I know I did it. You probably did it too. You probably make some jerk comment about how Barry Zito — vastly overpaid, not all that great pitcher — was starting in the playoffs for the Giants in a must-win, do-or-die, NLCS Game Give. You did it, just like I did it, because it was the easy thing to do. Personally, for me, all you have to do is mention the word “Zito” and “playoffs” and my synapses are already firing, giving birth to crude, stupid, fart-like Zito jokes.
ZAP: Hey! He’s not that good and he’s making a lot of money! LOL Zito!
Those two things — being paid a lot to do something and not being very good at doing that something — aren’t some abstract monster that fans dreamed up. Since Zito became a Giant, he really hasn’t been a very good pitcher.
|SFG (6 yrs)||1006.0||3.8|
He’s pitched a little over 1000 innings for the Giants. He’s added 3.8 wins over that time. Generally, teams pay around $4-5M per win added. So, we’d expect to pay around $14-15M for Zito’s past six years; the Giants paid Zito $99M for the past six years.
In his good years, he’s league average; in his bad years, he’s below that. Barry Zito. I came to grips a long time ago with Zito’s monstrously large contract. And, at this point in his Giants career, I think everyone else has come to grips with his contract. You hope and pray that on the days when Zito is pitching, he gives you six-ish innings of respectability. Anything more than that and you’re ahead of the game. This is the standard coping mechanism for Giants fans.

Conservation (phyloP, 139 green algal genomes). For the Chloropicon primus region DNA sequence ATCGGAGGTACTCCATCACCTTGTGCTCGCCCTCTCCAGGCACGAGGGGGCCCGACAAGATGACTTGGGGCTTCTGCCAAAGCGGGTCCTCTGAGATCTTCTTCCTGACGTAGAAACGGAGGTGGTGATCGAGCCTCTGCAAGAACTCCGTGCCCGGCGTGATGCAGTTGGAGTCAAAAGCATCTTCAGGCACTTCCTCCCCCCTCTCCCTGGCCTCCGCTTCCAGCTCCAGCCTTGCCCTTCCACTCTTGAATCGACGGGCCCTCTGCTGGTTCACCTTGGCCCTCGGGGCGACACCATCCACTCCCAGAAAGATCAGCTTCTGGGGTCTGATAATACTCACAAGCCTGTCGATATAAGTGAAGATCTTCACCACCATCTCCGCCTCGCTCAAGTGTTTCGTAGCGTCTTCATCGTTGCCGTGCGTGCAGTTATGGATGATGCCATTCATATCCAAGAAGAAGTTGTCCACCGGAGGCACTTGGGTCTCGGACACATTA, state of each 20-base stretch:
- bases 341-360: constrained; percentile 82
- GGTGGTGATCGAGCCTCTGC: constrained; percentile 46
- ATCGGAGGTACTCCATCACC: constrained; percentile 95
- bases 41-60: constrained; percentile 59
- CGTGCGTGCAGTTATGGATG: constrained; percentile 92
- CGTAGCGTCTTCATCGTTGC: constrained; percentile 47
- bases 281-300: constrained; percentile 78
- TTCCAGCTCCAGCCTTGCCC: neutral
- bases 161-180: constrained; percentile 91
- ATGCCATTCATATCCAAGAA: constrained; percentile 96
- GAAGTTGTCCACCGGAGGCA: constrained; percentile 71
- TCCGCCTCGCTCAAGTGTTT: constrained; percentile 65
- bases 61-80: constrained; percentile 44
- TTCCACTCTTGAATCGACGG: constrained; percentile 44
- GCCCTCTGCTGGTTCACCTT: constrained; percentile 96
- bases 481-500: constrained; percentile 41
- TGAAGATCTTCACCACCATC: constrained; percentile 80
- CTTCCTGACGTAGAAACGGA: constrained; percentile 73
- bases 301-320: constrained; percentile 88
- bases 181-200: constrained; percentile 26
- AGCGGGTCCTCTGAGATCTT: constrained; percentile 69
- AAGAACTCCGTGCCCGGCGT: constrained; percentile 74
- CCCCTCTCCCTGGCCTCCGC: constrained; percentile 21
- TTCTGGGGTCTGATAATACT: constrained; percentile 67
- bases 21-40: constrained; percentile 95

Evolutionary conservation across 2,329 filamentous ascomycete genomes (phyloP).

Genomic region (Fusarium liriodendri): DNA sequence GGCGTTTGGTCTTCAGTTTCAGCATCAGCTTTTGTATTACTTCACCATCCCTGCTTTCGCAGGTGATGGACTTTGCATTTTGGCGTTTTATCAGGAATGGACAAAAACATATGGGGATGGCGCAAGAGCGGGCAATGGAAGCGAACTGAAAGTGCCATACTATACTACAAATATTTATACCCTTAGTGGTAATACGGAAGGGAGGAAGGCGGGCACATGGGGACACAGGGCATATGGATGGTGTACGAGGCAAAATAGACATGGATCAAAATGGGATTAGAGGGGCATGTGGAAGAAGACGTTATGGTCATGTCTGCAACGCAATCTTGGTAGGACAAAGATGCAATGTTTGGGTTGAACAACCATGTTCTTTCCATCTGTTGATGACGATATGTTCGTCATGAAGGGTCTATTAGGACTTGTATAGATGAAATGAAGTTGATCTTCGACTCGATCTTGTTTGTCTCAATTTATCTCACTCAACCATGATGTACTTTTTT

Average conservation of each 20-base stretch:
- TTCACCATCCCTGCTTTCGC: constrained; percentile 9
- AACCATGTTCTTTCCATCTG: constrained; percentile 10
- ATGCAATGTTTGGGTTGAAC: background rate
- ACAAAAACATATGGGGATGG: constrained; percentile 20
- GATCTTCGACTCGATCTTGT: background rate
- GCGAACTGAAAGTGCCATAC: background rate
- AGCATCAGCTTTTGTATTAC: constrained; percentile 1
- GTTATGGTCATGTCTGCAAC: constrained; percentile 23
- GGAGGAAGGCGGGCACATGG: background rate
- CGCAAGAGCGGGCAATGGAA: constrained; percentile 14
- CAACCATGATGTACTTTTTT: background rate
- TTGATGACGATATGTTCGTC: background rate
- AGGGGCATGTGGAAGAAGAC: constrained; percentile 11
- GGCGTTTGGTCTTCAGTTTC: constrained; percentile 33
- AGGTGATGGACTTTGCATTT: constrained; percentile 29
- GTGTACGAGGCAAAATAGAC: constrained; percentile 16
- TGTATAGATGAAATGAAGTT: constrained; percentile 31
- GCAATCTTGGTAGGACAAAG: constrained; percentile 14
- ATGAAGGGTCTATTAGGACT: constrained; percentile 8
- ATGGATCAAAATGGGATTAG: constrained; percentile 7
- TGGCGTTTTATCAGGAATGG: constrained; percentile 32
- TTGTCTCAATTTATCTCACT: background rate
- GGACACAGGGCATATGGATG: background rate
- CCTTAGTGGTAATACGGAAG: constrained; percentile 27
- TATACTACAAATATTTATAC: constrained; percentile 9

But, in last night’s start — which I regrettably missed due to a camping trip — Zito pitched his finest game as a Giant. On the road. In a must-win playoff game. Barry Zito. The punching bag, the punchline to the stupid joke that we all tell at one time or another, pitched the finest game of his Giants career. It has become terribly cliche to label these thing as just “baseball,” but in this case, I’m really not sure what to say other than “baseball.”
Zito dominated one of the best LHP-hitting lineups (the Cardinals’ 114 wRC+ against LHP was tied for best in the NL) in the league. And he did it for 7.2 innings on the road, in the playoffs.
WPA, or Win Probability Added, is a statistic that you’re probably familiar with. But, in a nutshell, it tries to figure out how much a player impacted a team’s chances of winning a game.
Most sabermetric statistics are context neutral — they do not consider the situation of a particular event or how some plays are more crucial to a win than others. While wOBA rates all home runs as equal, we know intuitively that a home run in the third inning of a blowout is less important to that win than a home run in the bottom of the ninth inning of a close game. Win Probability Added (WPA) captures this difference by measuring how individual players affect their team’s win expectancy on a per-play basis.
Zito’s WPA for last night’s win was .299 — the highest of any Giant in Game Five. It wasn’t even the best WPA start by Zito as a Giant — several rate higher — but, man, the timing of it.
Thanks, Barry Zito. You pitched a hell of a game. Thanks for keeping the heart and soul and unpredictability of baseball alive for another couple of games. Thanks for throwing knee-buckling curveballs. Thanks for providing me with great GIF material.